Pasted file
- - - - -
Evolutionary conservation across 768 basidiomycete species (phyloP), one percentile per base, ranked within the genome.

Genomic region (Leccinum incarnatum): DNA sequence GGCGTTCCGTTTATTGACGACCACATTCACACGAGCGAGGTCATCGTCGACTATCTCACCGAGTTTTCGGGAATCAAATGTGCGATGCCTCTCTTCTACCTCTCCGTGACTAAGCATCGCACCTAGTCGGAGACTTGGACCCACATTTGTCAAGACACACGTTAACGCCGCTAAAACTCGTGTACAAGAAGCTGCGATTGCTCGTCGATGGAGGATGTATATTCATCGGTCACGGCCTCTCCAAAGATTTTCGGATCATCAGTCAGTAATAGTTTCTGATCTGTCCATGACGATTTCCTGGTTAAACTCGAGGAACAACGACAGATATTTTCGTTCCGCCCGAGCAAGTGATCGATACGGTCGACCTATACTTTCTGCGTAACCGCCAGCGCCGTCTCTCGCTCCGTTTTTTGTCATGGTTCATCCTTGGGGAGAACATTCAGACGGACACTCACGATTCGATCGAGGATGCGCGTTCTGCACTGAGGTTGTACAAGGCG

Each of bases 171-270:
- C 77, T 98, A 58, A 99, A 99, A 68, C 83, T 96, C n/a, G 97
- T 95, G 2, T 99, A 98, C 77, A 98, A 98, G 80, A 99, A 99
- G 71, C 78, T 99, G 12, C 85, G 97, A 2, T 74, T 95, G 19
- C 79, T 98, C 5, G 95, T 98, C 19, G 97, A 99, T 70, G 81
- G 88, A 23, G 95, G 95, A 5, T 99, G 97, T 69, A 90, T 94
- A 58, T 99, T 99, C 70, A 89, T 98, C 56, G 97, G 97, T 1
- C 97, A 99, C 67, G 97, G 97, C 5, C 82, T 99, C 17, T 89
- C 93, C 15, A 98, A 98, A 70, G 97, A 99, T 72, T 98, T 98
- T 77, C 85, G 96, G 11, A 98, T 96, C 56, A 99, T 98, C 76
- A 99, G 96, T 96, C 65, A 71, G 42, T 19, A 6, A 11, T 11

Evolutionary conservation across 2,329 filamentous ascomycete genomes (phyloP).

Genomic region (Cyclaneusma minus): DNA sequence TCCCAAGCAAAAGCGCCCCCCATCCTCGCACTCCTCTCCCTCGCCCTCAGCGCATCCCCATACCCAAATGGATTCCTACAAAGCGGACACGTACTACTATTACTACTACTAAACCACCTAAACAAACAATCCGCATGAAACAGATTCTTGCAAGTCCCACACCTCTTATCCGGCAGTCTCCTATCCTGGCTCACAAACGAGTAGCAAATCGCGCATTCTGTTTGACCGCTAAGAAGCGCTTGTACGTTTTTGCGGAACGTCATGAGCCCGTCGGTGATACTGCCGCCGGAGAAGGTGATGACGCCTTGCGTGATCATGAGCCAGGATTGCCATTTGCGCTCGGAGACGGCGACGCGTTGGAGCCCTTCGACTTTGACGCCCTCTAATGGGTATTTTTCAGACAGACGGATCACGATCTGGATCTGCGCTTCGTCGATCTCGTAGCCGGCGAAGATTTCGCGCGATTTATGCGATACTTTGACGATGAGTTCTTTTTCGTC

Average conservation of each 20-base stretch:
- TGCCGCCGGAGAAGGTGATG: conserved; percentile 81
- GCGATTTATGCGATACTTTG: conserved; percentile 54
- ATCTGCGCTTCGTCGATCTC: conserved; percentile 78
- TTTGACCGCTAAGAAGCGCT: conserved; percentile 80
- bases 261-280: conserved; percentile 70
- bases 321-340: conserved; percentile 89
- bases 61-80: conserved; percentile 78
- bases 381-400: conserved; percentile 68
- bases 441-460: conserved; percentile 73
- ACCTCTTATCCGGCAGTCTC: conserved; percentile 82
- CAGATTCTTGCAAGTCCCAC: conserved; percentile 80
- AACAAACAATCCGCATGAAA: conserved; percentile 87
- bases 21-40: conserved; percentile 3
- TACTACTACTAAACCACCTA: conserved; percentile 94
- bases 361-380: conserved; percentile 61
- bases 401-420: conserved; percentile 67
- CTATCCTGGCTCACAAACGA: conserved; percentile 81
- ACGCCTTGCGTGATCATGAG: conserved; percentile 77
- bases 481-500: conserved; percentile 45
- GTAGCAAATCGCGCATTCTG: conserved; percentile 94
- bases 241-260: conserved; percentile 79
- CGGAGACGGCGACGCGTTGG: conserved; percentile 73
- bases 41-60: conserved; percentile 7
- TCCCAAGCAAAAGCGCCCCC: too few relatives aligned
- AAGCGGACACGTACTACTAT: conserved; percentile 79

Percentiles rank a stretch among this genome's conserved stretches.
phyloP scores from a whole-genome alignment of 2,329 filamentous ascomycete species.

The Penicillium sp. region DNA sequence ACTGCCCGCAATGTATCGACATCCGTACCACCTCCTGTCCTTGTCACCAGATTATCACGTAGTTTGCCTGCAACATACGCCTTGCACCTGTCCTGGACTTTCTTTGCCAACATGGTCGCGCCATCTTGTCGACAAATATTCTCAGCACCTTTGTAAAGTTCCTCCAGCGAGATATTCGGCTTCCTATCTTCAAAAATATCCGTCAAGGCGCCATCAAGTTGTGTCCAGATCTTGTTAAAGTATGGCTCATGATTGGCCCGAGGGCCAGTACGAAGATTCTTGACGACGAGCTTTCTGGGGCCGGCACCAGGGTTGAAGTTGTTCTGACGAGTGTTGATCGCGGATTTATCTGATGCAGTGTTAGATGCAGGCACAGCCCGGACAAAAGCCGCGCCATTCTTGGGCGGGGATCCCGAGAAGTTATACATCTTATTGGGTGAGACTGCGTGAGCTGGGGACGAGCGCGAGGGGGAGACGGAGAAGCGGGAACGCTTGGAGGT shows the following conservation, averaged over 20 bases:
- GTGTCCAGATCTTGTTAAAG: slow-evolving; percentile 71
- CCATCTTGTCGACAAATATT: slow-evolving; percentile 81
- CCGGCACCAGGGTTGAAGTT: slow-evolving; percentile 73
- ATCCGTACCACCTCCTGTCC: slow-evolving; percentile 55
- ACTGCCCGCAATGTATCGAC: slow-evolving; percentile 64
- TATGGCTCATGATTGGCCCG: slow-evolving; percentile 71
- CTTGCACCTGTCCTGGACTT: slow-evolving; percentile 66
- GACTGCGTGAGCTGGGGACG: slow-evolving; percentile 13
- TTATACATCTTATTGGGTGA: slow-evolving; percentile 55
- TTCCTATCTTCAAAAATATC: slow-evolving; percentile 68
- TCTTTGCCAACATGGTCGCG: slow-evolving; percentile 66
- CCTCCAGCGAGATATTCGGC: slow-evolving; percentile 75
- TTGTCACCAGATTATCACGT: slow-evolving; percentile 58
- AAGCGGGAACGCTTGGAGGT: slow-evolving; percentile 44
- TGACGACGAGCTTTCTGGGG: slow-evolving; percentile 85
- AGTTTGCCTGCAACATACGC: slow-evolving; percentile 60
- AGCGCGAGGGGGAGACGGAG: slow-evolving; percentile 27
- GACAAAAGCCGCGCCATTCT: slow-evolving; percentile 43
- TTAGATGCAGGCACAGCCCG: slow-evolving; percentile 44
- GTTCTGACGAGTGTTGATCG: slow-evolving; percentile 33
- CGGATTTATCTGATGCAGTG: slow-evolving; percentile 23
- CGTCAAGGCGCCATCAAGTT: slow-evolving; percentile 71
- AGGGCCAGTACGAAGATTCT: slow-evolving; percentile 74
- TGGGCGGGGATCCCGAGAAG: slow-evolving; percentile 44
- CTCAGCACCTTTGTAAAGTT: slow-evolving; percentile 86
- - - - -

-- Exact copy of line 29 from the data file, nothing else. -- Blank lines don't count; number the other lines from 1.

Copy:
- bases 21-40: conserved; percentile 3